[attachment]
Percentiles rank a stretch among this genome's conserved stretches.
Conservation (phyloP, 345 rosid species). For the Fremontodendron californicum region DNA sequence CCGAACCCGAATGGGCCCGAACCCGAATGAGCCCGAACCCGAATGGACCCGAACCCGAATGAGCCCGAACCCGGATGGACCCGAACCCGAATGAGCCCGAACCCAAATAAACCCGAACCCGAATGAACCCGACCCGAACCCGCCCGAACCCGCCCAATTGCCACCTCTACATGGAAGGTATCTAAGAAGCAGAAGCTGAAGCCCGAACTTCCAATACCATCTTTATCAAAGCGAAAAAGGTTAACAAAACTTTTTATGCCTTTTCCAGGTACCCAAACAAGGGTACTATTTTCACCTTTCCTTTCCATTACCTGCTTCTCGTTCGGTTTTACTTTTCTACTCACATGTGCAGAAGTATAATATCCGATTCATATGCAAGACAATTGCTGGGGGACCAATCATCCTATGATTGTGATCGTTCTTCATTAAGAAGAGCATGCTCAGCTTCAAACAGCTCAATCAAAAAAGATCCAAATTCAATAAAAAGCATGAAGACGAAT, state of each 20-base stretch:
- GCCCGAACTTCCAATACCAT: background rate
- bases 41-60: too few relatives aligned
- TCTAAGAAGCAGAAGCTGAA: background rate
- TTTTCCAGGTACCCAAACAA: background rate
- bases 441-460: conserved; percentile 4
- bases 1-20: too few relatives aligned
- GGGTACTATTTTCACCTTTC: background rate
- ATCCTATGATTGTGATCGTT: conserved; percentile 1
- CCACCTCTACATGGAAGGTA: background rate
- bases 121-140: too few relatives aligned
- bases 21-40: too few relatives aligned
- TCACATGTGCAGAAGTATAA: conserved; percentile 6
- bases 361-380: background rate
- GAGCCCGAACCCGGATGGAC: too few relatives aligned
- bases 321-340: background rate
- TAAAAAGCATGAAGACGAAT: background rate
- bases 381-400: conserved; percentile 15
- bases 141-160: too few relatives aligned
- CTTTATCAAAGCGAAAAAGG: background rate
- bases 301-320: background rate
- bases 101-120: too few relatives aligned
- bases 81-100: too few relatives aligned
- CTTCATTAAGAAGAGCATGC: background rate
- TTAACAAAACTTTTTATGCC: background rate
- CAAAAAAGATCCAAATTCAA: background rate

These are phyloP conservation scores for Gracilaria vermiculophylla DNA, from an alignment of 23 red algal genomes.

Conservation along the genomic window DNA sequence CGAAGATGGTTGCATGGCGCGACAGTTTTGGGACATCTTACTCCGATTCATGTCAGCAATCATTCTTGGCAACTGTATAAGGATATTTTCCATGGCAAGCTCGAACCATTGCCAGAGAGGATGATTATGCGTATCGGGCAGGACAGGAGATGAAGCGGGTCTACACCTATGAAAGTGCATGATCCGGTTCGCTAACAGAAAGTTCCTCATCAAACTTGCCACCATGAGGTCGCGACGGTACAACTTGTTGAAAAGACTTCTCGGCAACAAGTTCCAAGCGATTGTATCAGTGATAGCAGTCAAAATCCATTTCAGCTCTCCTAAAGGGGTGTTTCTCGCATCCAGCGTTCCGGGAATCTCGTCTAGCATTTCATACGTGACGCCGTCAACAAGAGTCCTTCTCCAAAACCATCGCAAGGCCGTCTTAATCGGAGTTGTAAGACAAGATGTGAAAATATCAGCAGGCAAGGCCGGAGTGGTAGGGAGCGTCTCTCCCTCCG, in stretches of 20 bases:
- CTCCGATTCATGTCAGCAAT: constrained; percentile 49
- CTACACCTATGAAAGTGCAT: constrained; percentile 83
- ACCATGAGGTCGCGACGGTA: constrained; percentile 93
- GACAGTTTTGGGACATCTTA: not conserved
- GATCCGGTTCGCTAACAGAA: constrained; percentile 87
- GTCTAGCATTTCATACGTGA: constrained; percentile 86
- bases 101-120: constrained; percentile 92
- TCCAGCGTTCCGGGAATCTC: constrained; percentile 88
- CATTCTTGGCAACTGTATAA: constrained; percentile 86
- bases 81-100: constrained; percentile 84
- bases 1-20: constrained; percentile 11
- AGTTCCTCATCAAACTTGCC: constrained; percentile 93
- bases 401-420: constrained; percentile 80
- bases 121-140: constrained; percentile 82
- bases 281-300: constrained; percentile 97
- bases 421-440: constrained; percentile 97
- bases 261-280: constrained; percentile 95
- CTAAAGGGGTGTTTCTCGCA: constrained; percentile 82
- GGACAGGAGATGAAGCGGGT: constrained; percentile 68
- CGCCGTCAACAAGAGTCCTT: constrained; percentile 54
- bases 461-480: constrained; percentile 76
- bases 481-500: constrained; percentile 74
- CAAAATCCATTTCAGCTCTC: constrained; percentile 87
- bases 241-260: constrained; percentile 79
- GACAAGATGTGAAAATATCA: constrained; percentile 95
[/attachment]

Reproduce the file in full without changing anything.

Percentiles rank a stretch among this genome's conserved stretches.
Conservation (phyloP, 345 rosid species). For the Fremontodendron californicum region DNA sequence CCGAACCCGAATGGGCCCGAACCCGAATGAGCCCGAACCCGAATGGACCCGAACCCGAATGAGCCCGAACCCGGATGGACCCGAACCCGAATGAGCCCGAACCCAAATAAACCCGAACCCGAATGAACCCGACCCGAACCCGCCCGAACCCGCCCAATTGCCACCTCTACATGGAAGGTATCTAAGAAGCAGAAGCTGAAGCCCGAACTTCCAATACCATCTTTATCAAAGCGAAAAAGGTTAACAAAACTTTTTATGCCTTTTCCAGGTACCCAAACAAGGGTACTATTTTCACCTTTCCTTTCCATTACCTGCTTCTCGTTCGGTTTTACTTTTCTACTCACATGTGCAGAAGTATAATATCCGATTCATATGCAAGACAATTGCTGGGGGACCAATCATCCTATGATTGTGATCGTTCTTCATTAAGAAGAGCATGCTCAGCTTCAAACAGCTCAATCAAAAAAGATCCAAATTCAATAAAAAGCATGAAGACGAAT, state of each 20-base stretch:
- GCCCGAACTTCCAATACCAT: background rate
- bases 41-60: too few relatives aligned
- TCTAAGAAGCAGAAGCTGAA: background rate
- TTTTCCAGGTACCCAAACAA: background rate
- bases 441-460: conserved; percentile 4
- bases 1-20: too few relatives aligned
- GGGTACTATTTTCACCTTTC: background rate
- ATCCTATGATTGTGATCGTT: conserved; percentile 1
- CCACCTCTACATGGAAGGTA: background rate
- bases 121-140: too few relatives aligned
- bases 21-40: too few relatives aligned
- TCACATGTGCAGAAGTATAA: conserved; percentile 6
- bases 361-380: background rate
- GAGCCCGAACCCGGATGGAC: too few relatives aligned
- bases 321-340: background rate
- TAAAAAGCATGAAGACGAAT: background rate
- bases 381-400: conserved; percentile 15
- bases 141-160: too few relatives aligned
- CTTTATCAAAGCGAAAAAGG: background rate
- bases 301-320: background rate
- bases 101-120: too few relatives aligned
- bases 81-100: too few relatives aligned
- CTTCATTAAGAAGAGCATGC: background rate
- TTAACAAAACTTTTTATGCC: background rate
- CAAAAAAGATCCAAATTCAA: background rate

These are phyloP conservation scores for Gracilaria vermiculophylla DNA, from an alignment of 23 red algal genomes.

Conservation along the genomic window DNA sequence CGAAGATGGTTGCATGGCGCGACAGTTTTGGGACATCTTACTCCGATTCATGTCAGCAATCATTCTTGGCAACTGTATAAGGATATTTTCCATGGCAAGCTCGAACCATTGCCAGAGAGGATGATTATGCGTATCGGGCAGGACAGGAGATGAAGCGGGTCTACACCTATGAAAGTGCATGATCCGGTTCGCTAACAGAAAGTTCCTCATCAAACTTGCCACCATGAGGTCGCGACGGTACAACTTGTTGAAAAGACTTCTCGGCAACAAGTTCCAAGCGATTGTATCAGTGATAGCAGTCAAAATCCATTTCAGCTCTCCTAAAGGGGTGTTTCTCGCATCCAGCGTTCCGGGAATCTCGTCTAGCATTTCATACGTGACGCCGTCAACAAGAGTCCTTCTCCAAAACCATCGCAAGGCCGTCTTAATCGGAGTTGTAAGACAAGATGTGAAAATATCAGCAGGCAAGGCCGGAGTGGTAGGGAGCGTCTCTCCCTCCG, in stretches of 20 bases:
- CTCCGATTCATGTCAGCAAT: constrained; percentile 49
- CTACACCTATGAAAGTGCAT: constrained; percentile 83
- ACCATGAGGTCGCGACGGTA: constrained; percentile 93
- GACAGTTTTGGGACATCTTA: not conserved
- GATCCGGTTCGCTAACAGAA: constrained; percentile 87
- GTCTAGCATTTCATACGTGA: constrained; percentile 86
- bases 101-120: constrained; percentile 92
- TCCAGCGTTCCGGGAATCTC: constrained; percentile 88
- CATTCTTGGCAACTGTATAA: constrained; percentile 86
- bases 81-100: constrained; percentile 84
- bases 1-20: constrained; percentile 11
- AGTTCCTCATCAAACTTGCC: constrained; percentile 93
- bases 401-420: constrained; percentile 80
- bases 121-140: constrained; percentile 82
- bases 281-300: constrained; percentile 97
- bases 421-440: constrained; percentile 97
- bases 261-280: constrained; percentile 95
- CTAAAGGGGTGTTTCTCGCA: constrained; percentile 82
- GGACAGGAGATGAAGCGGGT: constrained; percentile 68
- CGCCGTCAACAAGAGTCCTT: constrained; percentile 54
- bases 461-480: constrained; percentile 76
- bases 481-500: constrained; percentile 74
- CAAAATCCATTTCAGCTCTC: constrained; percentile 87
- bases 241-260: constrained; percentile 79
- GACAAGATGTGAAAATATCA: constrained; percentile 95